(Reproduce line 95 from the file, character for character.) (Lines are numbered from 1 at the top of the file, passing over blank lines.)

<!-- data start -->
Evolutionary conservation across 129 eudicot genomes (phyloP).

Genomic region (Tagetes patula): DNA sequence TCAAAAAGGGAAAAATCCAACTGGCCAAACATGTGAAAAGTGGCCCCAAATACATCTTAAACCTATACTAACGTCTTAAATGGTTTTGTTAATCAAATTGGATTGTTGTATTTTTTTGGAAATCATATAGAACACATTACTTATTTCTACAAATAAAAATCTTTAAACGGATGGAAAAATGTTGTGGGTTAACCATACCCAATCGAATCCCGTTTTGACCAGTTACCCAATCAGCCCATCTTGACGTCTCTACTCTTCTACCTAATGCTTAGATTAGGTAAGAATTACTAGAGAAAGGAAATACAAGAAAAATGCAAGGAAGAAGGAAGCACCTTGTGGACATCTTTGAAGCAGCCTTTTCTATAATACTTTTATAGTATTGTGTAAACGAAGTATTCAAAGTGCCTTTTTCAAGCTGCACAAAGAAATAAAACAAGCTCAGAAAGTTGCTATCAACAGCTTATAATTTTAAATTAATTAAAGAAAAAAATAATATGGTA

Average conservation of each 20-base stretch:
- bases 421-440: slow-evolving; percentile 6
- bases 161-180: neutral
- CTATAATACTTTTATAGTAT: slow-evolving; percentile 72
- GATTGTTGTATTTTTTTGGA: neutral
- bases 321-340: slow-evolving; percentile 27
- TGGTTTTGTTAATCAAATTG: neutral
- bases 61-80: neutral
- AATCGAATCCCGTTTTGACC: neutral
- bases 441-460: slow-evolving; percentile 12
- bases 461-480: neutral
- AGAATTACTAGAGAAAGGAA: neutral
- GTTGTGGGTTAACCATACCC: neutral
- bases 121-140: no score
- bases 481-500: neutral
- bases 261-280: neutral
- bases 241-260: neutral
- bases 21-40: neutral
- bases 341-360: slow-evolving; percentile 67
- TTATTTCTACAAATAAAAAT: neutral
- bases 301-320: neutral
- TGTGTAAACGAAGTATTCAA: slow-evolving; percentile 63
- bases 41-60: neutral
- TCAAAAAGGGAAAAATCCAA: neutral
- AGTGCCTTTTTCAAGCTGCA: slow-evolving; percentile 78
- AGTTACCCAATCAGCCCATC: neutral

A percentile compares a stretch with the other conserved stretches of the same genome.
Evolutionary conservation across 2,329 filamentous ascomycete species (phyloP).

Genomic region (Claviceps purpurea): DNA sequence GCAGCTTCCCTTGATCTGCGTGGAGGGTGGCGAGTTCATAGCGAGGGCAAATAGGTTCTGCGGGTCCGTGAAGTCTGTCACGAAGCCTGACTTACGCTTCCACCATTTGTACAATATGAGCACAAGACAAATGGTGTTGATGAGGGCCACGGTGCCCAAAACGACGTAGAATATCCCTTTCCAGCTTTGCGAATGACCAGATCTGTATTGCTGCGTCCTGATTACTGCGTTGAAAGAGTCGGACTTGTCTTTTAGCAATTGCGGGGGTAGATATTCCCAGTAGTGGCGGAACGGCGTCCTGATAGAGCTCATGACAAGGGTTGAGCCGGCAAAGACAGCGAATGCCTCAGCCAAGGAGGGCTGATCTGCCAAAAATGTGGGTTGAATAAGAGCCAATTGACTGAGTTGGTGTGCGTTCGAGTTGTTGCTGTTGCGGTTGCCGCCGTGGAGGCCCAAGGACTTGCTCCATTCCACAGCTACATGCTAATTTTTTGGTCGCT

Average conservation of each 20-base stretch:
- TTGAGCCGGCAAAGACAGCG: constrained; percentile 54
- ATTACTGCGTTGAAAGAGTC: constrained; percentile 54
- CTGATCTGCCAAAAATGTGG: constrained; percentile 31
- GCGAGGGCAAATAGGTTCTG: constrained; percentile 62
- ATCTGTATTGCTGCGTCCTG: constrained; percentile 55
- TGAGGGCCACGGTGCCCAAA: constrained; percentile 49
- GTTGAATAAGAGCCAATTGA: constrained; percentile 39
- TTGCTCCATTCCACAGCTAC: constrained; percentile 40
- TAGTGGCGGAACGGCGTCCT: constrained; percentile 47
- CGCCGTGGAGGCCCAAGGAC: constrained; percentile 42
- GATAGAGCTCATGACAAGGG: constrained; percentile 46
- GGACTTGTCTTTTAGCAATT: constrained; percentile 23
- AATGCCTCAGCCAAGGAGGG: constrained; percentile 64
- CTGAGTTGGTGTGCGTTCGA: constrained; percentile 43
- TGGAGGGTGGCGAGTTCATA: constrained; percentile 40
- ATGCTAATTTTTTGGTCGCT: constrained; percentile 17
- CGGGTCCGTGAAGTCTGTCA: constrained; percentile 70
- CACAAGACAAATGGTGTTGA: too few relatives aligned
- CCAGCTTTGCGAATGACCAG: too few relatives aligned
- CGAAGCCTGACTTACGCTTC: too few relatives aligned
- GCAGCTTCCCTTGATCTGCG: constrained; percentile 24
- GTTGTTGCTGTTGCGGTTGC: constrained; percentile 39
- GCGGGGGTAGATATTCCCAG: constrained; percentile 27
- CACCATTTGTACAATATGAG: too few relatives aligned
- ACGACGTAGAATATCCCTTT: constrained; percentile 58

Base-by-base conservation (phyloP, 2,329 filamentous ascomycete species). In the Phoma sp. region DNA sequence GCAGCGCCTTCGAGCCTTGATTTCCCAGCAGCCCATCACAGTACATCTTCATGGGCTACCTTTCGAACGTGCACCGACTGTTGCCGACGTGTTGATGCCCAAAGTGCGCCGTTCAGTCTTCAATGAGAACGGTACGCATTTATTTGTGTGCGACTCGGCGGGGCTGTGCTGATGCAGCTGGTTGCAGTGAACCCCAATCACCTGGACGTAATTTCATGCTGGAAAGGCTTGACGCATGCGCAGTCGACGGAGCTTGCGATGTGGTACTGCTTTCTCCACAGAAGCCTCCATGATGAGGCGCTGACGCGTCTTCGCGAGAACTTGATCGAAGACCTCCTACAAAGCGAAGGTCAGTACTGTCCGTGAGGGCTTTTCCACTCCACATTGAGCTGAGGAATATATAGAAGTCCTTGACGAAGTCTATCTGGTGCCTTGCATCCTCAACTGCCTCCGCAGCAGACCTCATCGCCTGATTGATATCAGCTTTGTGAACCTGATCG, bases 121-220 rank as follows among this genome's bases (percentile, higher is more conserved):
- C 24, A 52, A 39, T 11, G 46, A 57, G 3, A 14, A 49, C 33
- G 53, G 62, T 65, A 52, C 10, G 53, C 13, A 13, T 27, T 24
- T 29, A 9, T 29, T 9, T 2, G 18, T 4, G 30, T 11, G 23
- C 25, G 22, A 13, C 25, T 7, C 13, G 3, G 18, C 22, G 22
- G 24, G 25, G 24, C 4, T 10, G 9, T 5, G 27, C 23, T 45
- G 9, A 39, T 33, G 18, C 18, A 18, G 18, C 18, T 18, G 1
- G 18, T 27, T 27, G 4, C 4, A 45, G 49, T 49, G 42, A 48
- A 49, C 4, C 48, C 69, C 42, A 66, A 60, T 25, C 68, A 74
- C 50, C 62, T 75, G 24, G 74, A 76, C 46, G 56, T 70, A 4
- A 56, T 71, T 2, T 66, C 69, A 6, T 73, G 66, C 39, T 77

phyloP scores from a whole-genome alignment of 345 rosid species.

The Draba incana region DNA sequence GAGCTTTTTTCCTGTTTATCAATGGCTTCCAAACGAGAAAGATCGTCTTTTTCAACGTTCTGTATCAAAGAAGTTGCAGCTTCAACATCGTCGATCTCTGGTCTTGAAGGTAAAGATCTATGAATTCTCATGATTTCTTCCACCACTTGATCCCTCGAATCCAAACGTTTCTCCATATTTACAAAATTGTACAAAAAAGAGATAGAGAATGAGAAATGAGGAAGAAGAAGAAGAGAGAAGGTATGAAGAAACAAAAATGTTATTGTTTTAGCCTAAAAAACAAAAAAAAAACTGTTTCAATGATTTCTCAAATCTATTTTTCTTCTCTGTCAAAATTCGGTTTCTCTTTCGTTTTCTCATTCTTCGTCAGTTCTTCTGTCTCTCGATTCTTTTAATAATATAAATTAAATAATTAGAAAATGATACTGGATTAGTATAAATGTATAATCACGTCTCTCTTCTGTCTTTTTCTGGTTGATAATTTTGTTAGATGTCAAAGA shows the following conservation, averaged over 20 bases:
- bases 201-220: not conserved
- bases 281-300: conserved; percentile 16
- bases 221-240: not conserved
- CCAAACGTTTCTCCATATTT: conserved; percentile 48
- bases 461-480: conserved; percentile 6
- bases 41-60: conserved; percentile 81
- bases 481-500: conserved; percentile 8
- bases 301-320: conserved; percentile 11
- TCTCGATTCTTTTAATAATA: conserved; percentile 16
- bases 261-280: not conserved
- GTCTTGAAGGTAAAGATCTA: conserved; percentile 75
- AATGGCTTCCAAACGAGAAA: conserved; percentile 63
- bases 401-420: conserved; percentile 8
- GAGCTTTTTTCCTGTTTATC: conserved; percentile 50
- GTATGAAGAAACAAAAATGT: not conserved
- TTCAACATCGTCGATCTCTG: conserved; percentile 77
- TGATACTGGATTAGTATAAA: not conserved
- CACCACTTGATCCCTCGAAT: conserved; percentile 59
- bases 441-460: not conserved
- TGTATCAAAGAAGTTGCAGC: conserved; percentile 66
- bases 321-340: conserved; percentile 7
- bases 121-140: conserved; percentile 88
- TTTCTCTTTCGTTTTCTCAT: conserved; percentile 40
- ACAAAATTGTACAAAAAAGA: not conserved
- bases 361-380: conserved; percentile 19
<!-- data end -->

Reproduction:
- bases 361-380: conserved; percentile 19